The decision of what to do with hair after chemotherapy is as individualized as the survivors themselves, meaning it should be whatever makes the survivor feel good again. While many choose to celebrate the gray hair which often returns after immunotherapy, I chose to return to the hairstyle I had before cancer. Therefore, once my stylist felt my strands were strong enough for color, she used a very gentle salon color so that the ingredients wouldn’t be harsh. She colored it a little at a time, testing sections to be safe. My texture was mostly straight like before but much softer than it had ever been, and she said it would become coarser like before once more layers of hair returned.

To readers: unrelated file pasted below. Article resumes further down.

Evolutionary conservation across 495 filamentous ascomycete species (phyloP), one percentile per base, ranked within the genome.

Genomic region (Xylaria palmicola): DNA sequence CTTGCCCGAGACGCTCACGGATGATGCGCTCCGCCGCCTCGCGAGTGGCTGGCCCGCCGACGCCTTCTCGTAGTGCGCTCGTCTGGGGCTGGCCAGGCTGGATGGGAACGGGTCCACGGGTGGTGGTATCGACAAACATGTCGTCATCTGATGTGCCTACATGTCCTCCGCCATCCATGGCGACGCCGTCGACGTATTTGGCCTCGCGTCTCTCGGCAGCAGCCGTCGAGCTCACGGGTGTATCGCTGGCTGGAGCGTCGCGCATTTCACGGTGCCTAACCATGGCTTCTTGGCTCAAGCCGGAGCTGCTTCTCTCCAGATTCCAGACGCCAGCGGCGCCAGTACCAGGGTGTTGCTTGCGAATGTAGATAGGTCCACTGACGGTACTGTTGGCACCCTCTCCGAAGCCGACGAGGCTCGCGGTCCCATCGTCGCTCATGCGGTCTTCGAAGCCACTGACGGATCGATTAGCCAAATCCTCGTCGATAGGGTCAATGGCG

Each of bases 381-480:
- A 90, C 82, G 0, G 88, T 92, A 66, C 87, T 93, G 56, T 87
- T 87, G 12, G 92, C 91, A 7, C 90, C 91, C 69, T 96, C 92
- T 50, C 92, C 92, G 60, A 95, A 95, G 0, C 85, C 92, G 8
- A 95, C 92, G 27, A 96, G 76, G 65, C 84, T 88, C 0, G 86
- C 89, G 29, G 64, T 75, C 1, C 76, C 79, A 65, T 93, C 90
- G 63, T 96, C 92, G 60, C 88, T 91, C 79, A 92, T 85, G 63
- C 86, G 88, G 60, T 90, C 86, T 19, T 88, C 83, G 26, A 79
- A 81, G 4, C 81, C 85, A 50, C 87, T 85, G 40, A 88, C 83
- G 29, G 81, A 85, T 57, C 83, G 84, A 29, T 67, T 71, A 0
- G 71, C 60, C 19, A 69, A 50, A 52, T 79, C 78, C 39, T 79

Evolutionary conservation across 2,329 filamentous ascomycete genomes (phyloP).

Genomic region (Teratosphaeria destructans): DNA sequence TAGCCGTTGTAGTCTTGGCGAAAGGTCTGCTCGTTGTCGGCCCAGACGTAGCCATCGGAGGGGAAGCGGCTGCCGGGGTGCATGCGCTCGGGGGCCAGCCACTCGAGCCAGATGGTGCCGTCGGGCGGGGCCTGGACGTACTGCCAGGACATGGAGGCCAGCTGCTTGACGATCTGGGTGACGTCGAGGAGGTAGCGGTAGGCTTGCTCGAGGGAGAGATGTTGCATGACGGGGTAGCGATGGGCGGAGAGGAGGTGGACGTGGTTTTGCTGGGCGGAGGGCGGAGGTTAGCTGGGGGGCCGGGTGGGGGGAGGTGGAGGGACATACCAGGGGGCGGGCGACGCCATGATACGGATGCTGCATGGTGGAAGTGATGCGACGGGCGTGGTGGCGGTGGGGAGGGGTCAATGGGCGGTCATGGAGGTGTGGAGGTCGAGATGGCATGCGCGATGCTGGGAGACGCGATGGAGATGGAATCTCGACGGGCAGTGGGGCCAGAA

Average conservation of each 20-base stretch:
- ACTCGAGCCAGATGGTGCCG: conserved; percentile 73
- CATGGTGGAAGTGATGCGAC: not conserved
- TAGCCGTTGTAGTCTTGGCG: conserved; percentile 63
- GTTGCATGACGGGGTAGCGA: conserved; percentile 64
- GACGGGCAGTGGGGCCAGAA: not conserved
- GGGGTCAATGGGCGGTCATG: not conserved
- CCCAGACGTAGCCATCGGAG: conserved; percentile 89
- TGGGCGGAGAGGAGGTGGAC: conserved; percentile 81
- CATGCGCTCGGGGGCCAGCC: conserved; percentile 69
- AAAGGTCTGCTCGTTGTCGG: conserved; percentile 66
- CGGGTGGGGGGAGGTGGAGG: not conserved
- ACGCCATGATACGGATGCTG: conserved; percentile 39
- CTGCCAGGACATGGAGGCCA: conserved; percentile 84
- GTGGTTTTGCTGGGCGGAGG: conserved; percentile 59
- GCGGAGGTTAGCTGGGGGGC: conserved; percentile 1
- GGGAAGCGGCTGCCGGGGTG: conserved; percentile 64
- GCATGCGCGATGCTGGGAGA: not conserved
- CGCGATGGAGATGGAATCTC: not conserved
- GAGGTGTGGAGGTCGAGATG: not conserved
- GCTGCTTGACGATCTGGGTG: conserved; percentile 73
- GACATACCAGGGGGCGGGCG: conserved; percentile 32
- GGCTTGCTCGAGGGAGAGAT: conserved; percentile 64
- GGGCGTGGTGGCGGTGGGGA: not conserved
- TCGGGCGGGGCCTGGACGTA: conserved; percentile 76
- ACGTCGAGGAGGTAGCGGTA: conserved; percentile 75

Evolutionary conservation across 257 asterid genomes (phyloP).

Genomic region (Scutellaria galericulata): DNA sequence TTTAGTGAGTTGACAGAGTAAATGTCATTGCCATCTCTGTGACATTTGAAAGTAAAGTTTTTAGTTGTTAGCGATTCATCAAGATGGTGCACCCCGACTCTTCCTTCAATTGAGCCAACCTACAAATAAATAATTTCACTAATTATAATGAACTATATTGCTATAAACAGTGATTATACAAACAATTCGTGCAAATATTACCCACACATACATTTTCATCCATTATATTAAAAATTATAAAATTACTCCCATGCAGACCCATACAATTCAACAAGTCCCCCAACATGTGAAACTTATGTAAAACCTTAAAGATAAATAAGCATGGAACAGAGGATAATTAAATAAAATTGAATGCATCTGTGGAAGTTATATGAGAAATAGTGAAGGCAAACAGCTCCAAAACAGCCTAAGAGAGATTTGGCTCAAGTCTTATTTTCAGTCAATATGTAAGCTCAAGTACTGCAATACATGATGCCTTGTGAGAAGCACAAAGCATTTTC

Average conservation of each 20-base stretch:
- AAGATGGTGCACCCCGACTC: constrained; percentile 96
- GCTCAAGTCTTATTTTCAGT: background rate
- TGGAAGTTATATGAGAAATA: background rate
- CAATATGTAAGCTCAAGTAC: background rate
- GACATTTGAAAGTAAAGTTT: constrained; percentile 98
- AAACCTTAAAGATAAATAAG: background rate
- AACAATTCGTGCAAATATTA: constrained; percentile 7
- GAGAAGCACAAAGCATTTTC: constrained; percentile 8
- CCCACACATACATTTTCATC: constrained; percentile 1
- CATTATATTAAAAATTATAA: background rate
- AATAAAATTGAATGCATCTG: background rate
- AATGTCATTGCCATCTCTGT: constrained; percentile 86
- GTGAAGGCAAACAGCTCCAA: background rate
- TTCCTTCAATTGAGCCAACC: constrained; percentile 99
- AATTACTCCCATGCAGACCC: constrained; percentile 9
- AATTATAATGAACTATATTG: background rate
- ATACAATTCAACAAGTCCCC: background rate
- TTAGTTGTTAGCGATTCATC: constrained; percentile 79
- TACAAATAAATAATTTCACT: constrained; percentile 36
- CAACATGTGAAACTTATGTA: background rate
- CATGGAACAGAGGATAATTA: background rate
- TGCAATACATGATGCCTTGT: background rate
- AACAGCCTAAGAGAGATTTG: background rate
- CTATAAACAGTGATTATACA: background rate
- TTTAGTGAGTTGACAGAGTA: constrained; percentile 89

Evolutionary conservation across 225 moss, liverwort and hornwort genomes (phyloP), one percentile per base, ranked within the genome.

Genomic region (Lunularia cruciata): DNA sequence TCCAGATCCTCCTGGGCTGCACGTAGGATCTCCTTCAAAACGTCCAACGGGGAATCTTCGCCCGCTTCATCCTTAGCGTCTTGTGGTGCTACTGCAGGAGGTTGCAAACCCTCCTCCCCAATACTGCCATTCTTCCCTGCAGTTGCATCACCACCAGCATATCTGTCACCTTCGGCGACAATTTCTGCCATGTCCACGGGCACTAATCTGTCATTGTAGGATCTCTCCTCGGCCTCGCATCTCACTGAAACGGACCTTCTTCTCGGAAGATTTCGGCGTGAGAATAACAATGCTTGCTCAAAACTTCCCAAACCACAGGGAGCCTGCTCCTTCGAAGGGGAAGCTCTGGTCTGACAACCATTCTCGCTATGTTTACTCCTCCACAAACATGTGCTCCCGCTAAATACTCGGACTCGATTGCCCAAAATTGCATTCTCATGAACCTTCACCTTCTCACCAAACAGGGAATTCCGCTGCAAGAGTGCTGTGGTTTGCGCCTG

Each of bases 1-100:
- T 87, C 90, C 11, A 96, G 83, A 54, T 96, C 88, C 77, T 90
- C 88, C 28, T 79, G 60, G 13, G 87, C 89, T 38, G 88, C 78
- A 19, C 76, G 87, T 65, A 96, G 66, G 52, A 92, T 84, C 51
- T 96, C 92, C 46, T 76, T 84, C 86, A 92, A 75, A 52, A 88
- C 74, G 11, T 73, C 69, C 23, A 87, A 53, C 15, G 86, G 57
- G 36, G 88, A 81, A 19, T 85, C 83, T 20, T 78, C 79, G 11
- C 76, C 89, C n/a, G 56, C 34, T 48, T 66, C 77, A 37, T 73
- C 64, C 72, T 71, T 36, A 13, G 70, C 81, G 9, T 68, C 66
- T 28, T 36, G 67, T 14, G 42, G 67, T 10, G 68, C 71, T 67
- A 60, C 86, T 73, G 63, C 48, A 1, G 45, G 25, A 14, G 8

(Below: Feb., ’21)
5th Month after Chemotherapy:
I was impatient but excited about hair regrowth once I started seeing a full head of hair. My stylist suggested I start a collagen regimen to nourish hair growth from within, so I researched and selected Vital Proteins Collagen Peptides supplement, which retails for $25 a month. It contains collagen, Vitamin C, and Hyaluronic Acid. There are many on the market, but I chose this one because it was an unflavored, grass-fed powder that dissolved easily into my morning coffee. For Triple-Positive Breast Cancer survivors, the dosage of Vitamin C is important since we are not supposed to go over 500mg a day, so I had to find a collagen supplement with a low dose since I also had Vitamin C in my multi vitamin as well. The clinical dietician on the patient’s cancer team is a great resource for cancer patients, and I messaged mine regularly in the beginning to make sure no supplement interfered with treatments.